Coleman v. Gulf Life Ins. Co.

Annotate this Case

514 So. 2d 944 (1987)



Supreme Court of Alabama.

September 18, 1987.

*945 Grover S. McLeod, Birmingham, for appellant.

Charles D. Stewart and Ann M. Watson of Spain, Gillon, Tate, Grooms & Blan, Birmingham, for appellees.

ADAMS, Justice.

This is an appeal from a summary judgment in favor of the defendants, Gulf Life Insurance Company and Timothy Webb. We affirm.

On January 11, 1984, Gulf Life Insurance Company, through its agent Timothy Webb, sold an accident insurance policy to the plaintiff, William Coleman. On March 24 of the same year, Coleman had an accident and required emergency hospital care. As a result of the accident he incurred expenses of $100.00. On March 26, 1984, Coleman met with Webb in order to file his claim for reimbursement. Pursuant to Webb's instruction, Coleman acquired statements from two physicians regarding his emergency care. Webb testified that he did not file Coleman's claim initially because the policy was a new one and had not yet appeared on the company's register. On May 8, 1984, Webb contacted Robert Tillery, his district manager, for advice in handling the claim. On that day, Tillery filed the claim with the home office, noting that it was on a policy that had not appeared on the company's register. Tillery then received a letter from the home office asking for a copy of the application and policy, because no record of Coleman's policy existed at the home office. Webb contacted Coleman in order to get a copy of the application and policy from him. On May 24, 1984, Webb picked up the policy from Gwendolyn Denish, Coleman's common-law wife. On June 18, 1984, a copy of the application and policy was sent to the home office.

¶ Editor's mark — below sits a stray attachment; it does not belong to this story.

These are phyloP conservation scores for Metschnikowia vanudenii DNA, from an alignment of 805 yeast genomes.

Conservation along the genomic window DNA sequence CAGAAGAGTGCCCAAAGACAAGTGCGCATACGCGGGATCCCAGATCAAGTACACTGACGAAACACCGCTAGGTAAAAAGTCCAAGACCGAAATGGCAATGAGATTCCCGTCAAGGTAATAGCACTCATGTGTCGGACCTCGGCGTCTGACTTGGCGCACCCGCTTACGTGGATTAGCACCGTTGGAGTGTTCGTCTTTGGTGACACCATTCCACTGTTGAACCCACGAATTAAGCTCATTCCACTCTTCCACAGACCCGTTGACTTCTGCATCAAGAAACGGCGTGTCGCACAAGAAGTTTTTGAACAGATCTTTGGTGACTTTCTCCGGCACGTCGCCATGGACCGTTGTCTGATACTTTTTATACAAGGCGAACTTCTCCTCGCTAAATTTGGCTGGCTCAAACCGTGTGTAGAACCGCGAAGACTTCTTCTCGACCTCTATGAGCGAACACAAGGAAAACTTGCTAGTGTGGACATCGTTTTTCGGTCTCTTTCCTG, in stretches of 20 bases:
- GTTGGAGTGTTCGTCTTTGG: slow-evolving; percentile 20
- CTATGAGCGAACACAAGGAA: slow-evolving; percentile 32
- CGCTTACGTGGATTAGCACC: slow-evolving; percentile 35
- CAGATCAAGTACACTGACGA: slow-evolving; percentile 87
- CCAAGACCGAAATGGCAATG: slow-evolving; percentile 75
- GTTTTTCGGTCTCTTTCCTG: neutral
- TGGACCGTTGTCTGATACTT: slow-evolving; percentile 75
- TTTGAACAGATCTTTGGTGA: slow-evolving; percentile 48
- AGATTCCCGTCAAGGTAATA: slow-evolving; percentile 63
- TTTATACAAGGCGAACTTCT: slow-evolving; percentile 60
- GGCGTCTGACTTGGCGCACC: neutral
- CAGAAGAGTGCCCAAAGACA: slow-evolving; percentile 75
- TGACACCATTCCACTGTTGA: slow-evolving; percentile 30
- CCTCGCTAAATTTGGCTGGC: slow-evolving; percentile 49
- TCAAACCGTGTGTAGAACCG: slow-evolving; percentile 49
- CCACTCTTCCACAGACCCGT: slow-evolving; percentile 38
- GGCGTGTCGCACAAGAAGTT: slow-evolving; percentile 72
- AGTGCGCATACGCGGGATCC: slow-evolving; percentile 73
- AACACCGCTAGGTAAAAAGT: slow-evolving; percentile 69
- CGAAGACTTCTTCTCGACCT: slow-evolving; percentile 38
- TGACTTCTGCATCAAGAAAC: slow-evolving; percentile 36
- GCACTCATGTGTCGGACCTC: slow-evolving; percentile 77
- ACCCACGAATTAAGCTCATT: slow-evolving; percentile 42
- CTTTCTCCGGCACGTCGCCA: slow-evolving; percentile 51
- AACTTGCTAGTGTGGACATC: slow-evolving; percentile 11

On July 2, 1984, Coleman's policy appeared on the computer register. On July 16, 1984, Coleman filed suit against the *946 defendants, claiming $2 million for compensatory and punitive damages for misrepresentation and bad faith failure to pay his claim. On November 5, 1984, Gulf Life paid Coleman $103.50 on his claim for covered charges plus interest.


Coleman argues that the defendants were guilty of misrepresenting policy coverage. However, the policy specifically provided for the exact benefits claimed by Coleman. The policy provided in pertinent part the following:

Emergency Accident Benefits

Benefit (4). We will pay not less than $25.00 nor more than $100.00 for the expenses incurred if a Covered Person is injured:

1. while this policy is in force; and

2. receives necessary medical treatment within 72 hours after the injury:

(a) from a physician; or

(b) in an emergency room of a licensed hospital; and

3. the treatment is a direct and sole result of the injury.

In order to make a prima facie case for fraud, the plaintiff must show a false statement of a material fact, the plaintiff's reliance on that fact, and damage as a proximate result. Leo v. Neil, 480 So. 2d 572 (Ala.1985); Roney v. Ray, 436 So. 2d 875 (Ala.1983). In this case, no false representation existed. The policy provided the exact benefits as represented by Webb and understood by Coleman. Therefore, the trial court properly granted defendants' summary judgment motion as to the misrepresentation count.


Coleman argues that he made a prima facie case of bad faith failure to pay his claim; therefore, he argues, the trial court improperly granted defendants' motion for summary judgment as to that claim. In order to prove bad faith refusal to pay, the plaintiff must show: